Winter Lore 01 – Preparing for Storytelling

I just read one of my favourite subscriptions New World Witchery. By the way a fantastic blog, also featuring interesting and entertaining pod casts. The guys set up the following competition:

Your winter folklore, including (but not limited to) holiday traditions, recipes, songs, and stories; superstitions about specific days, events, omens, or signs are welcome; ghost stories set during the winter, bits of historical information, and ethnic customs are greatly appreciated, too!  We already know that many folks put up decorated trees and exchange presents, so no fair telling us that.  Pretty much everything else is fair game, though.  Try to include as much information as you can, and give us your general location (such as “Pacific Northwest” or “Southern France”).   Also, please tell us if we can use your name when we read your contribution.

If you feel up for taking part, follow the link above, it will lead you directly to the post with the information about the competition. I thought I just as well can begin to share my submission for this competition with you, and because it is Advents time, I will post it as the 24 posts till Christmas, telling you one each day until Christmas Eve.

Before I can even begin to write about the rich winter’s lore in my area, you need to know the place I am talking about. I come from a village (or rather a farm outside a village, that originally was an accumulation of farms, with a church on a hill in the center) in Saxony, Germany. Saxony has a variety of landscapes, I am from the Elbe valley the only wine growing area in the South-East of Germany. An area characterized by outstretched fields, dotted with occasional woodland and lakes, fruitful floodplains that were already inhabited during the stone age, hot summers, freezing winters and strong local lore, that varies sometimes from village to village in its tradition.

I will share some family recipes, local lore and lore that is traditional for Saxony (Sachsen). I suggest before telling the tales, to show off the famous Saxonian hospitality and take care that you are well fed and looked after. The following recipe is for my most favourite Christmas cookies. Mom used to have a Victorian pharmacy glass container in the kitchen full of these cookies. And with it you’ll get a Grog.

Mandelkipferl – Almond Cookies

(At some point during the advents time, family or friends get together and bake huge badges of cookies. The Mandelkipferl are the ones on the orange – reddish plate)

Warning: this is going to make a batch you can feed an army with, but this is part of the whole preparing for the dark season Spiel. Part of the cookies is always used as guest-gift when going out for pre-celebration visits to friends and family. As every family has their own special recipes one usually ends up with a wide range of different cookies.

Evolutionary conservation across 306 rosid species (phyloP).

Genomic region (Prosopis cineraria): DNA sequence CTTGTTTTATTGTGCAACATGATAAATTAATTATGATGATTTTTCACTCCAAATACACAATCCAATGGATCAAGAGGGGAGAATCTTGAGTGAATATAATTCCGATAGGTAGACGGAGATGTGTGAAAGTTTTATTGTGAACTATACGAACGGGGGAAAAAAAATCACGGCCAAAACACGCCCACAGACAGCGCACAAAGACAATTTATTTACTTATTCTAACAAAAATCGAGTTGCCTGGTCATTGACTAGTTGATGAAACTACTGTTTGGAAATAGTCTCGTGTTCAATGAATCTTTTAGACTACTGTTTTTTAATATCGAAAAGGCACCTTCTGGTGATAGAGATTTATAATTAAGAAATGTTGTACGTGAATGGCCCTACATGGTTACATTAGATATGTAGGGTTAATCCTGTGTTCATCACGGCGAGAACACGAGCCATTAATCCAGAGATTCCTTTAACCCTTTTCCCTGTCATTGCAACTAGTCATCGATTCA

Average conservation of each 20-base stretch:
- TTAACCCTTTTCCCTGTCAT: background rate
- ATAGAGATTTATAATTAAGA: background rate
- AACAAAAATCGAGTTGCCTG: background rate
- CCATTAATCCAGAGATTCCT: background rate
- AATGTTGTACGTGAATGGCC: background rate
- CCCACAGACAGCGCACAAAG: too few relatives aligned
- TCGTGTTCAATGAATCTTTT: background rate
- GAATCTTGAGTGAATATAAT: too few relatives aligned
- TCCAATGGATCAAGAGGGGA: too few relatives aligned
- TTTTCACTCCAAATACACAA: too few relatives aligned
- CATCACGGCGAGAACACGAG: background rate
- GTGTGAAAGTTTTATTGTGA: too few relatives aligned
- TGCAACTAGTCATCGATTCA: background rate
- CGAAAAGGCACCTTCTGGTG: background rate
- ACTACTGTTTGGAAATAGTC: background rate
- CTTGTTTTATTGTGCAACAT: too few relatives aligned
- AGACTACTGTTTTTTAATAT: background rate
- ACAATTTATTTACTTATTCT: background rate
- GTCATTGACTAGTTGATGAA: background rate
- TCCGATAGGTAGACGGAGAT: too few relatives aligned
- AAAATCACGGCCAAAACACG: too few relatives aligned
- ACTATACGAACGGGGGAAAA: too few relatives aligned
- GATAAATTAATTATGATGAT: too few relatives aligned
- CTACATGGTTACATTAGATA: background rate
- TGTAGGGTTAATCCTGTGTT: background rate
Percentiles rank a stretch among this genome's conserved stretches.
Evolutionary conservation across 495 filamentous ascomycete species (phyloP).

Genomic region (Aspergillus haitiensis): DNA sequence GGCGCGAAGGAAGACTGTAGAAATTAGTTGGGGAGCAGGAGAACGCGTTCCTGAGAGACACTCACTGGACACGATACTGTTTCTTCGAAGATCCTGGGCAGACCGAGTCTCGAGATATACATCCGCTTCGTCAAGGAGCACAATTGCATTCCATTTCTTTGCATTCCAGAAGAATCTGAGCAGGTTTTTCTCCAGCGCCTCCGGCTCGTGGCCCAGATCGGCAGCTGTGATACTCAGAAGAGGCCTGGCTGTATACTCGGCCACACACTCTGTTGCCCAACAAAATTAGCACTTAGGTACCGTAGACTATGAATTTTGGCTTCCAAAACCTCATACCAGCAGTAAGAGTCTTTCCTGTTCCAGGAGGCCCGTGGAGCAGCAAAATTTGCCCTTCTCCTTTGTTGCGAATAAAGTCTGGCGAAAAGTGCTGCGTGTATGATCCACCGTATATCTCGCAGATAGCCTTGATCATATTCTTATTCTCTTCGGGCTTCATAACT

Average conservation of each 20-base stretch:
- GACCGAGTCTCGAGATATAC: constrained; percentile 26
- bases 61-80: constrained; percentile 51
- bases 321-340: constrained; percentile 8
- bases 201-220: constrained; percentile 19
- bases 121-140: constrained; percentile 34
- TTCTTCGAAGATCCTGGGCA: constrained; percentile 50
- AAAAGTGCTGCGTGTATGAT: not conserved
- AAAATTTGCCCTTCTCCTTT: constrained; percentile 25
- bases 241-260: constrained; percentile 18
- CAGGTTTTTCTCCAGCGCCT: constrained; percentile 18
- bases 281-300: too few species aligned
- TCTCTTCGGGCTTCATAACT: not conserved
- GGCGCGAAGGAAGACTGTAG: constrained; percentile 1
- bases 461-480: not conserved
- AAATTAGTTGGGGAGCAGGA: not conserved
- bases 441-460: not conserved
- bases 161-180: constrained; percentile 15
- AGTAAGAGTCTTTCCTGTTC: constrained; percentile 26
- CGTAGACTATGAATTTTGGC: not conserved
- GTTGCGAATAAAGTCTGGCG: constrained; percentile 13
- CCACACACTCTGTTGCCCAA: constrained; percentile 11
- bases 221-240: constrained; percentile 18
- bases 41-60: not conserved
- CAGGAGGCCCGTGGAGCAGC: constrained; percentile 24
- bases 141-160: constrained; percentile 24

500 gr Flour

140 gr Almonds

250 gr baking Margarine

100 gr Sugar

2-3 Eggs

1 pinch of Salt

300 gr Icing Sugar mix with 2 Pk of Vanilla Sugar or add Vanilla Bean

1 Pk Baking Powder or 1 Tablespoon full

  1. sieve flour
  2. mix baking powder underneath
  3. add Margerine, Eggs, Salt, Sugar, shredded Almonds
  4. knead dough thoroughly
  5. let it rest in the fridge for 1 hour
  1. Now you get your rolling pin, spread flour on your worktop
  2. Take a handful of dough off and roll it out about 3 mm thick
  3. Take a water glass or a round cookie cutter and stencil out crescent shaped forms
  • Gas Oven on level 7  (about 200 ºC)
  • preheat for 5 min
  • spread the cookies on a tray
  • Bake for about 15-20 min (again depends a bit on your cooker and if you have an air circulation oven, that could cut the baking time down significantly)

While the cookies bake take a soup plate or another tray and fill it with the vanilla sugar mix

As soon as the cookies are done, tip them as hot as they are into the vanilla sugar mix and stir them a little in it so that they are thoroughly covered in sugar

Spread the cookies out to cool down and don’t forget to nibble some for quality control 😀

Granny’s Grog (alcoholic beverage)

Boil a cup of water (or two)

for one glass of granny’s grog you need a triple shot of Rum

Warning: granny actually never uses measurements she tends to fill the glass about half rum/half water, while grandpa was more the one third rum to two thirds water type

2 Teaspoons of brown sugar

1 Clove

Put it all in a cup or Grog-glass add the boiling water and prepare to keel over

Tip: for an alcohol free version see my spiced coffee or just make yourself a nice hot cocoa or tea

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